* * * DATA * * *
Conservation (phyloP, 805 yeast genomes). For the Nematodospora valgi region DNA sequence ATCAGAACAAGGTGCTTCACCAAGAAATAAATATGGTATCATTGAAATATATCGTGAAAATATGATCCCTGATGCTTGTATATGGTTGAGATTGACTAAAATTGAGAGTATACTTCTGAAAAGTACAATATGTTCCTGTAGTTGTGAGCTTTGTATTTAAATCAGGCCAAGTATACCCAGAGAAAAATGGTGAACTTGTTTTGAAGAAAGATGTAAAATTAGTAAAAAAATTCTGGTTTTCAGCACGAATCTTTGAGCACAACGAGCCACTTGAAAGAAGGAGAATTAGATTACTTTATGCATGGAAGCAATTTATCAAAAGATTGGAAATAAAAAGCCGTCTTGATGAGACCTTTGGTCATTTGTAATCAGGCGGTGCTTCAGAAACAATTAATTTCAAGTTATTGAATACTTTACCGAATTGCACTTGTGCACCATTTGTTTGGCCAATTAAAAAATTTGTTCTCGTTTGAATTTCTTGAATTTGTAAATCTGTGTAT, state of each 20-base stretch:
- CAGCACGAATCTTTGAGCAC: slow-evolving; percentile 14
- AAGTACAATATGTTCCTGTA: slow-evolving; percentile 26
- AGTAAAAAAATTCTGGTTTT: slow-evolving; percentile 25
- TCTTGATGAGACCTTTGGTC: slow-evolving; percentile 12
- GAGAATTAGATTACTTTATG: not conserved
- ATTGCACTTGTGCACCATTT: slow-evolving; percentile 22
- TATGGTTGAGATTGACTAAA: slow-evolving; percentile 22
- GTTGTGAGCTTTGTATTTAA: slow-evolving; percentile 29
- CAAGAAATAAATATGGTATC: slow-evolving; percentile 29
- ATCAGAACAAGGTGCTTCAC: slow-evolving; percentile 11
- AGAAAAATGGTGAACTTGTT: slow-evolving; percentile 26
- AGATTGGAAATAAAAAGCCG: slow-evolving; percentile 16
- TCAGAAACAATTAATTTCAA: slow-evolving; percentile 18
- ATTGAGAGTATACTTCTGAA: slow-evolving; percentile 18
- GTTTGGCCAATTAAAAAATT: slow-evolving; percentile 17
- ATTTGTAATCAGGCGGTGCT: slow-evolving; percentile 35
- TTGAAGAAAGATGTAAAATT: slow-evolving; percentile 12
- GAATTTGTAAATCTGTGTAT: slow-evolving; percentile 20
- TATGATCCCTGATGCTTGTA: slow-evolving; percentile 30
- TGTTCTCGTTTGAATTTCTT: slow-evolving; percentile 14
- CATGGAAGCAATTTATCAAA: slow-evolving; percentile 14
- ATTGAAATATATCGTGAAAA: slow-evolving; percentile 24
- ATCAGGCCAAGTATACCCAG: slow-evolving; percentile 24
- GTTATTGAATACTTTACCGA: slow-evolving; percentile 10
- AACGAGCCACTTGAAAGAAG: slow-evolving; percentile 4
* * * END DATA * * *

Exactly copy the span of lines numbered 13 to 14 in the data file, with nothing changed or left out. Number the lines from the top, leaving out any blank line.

- AGATTGGAAATAAAAAGCCG: slow-evolving; percentile 16
- TCAGAAACAATTAATTTCAA: slow-evolving; percentile 18